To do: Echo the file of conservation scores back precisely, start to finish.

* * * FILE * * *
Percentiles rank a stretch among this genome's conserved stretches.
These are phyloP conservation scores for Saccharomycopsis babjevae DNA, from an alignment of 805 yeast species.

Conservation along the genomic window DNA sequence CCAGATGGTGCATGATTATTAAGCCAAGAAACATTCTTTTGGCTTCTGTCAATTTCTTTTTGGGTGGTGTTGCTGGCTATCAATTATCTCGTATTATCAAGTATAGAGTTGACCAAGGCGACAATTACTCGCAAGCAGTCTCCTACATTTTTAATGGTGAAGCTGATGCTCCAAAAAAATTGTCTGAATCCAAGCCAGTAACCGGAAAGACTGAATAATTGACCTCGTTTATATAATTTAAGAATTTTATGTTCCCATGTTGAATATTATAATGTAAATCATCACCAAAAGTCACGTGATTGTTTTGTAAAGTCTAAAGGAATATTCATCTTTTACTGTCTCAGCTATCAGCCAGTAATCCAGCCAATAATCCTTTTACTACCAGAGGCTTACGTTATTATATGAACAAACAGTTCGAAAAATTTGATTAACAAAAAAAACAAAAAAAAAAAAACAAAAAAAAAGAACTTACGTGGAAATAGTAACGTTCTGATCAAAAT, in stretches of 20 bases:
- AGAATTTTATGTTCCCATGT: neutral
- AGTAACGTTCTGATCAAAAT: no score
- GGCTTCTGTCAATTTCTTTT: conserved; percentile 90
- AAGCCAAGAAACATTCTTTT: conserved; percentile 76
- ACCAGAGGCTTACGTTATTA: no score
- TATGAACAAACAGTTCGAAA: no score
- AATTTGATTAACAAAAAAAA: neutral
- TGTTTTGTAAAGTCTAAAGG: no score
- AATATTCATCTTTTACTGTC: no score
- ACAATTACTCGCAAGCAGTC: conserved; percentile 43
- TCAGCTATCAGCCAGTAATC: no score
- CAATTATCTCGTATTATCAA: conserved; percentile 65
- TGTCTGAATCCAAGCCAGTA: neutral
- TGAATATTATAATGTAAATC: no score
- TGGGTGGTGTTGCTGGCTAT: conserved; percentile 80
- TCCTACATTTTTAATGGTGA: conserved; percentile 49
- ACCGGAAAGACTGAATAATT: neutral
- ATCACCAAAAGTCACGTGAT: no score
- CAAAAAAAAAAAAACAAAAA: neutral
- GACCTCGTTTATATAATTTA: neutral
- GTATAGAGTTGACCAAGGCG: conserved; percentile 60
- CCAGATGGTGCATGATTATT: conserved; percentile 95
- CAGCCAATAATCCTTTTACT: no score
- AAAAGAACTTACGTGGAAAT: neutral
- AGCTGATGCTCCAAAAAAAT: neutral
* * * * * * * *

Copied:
Percentiles rank a stretch among this genome's conserved stretches.
These are phyloP conservation scores for Saccharomycopsis babjevae DNA, from an alignment of 805 yeast species.

Conservation along the genomic window DNA sequence CCAGATGGTGCATGATTATTAAGCCAAGAAACATTCTTTTGGCTTCTGTCAATTTCTTTTTGGGTGGTGTTGCTGGCTATCAATTATCTCGTATTATCAAGTATAGAGTTGACCAAGGCGACAATTACTCGCAAGCAGTCTCCTACATTTTTAATGGTGAAGCTGATGCTCCAAAAAAATTGTCTGAATCCAAGCCAGTAACCGGAAAGACTGAATAATTGACCTCGTTTATATAATTTAAGAATTTTATGTTCCCATGTTGAATATTATAATGTAAATCATCACCAAAAGTCACGTGATTGTTTTGTAAAGTCTAAAGGAATATTCATCTTTTACTGTCTCAGCTATCAGCCAGTAATCCAGCCAATAATCCTTTTACTACCAGAGGCTTACGTTATTATATGAACAAACAGTTCGAAAAATTTGATTAACAAAAAAAACAAAAAAAAAAAAACAAAAAAAAAGAACTTACGTGGAAATAGTAACGTTCTGATCAAAAT, in stretches of 20 bases:
- AGAATTTTATGTTCCCATGT: neutral
- AGTAACGTTCTGATCAAAAT: no score
- GGCTTCTGTCAATTTCTTTT: conserved; percentile 90
- AAGCCAAGAAACATTCTTTT: conserved; percentile 76
- ACCAGAGGCTTACGTTATTA: no score
- TATGAACAAACAGTTCGAAA: no score
- AATTTGATTAACAAAAAAAA: neutral
- TGTTTTGTAAAGTCTAAAGG: no score
- AATATTCATCTTTTACTGTC: no score
- ACAATTACTCGCAAGCAGTC: conserved; percentile 43
- TCAGCTATCAGCCAGTAATC: no score
- CAATTATCTCGTATTATCAA: conserved; percentile 65
- TGTCTGAATCCAAGCCAGTA: neutral
- TGAATATTATAATGTAAATC: no score
- TGGGTGGTGTTGCTGGCTAT: conserved; percentile 80
- TCCTACATTTTTAATGGTGA: conserved; percentile 49
- ACCGGAAAGACTGAATAATT: neutral
- ATCACCAAAAGTCACGTGAT: no score
- CAAAAAAAAAAAAACAAAAA: neutral
- GACCTCGTTTATATAATTTA: neutral
- GTATAGAGTTGACCAAGGCG: conserved; percentile 60
- CCAGATGGTGCATGATTATT: conserved; percentile 95
- CAGCCAATAATCCTTTTACT: no score
- AAAAGAACTTACGTGGAAAT: neutral
- AGCTGATGCTCCAAAAAAAT: neutral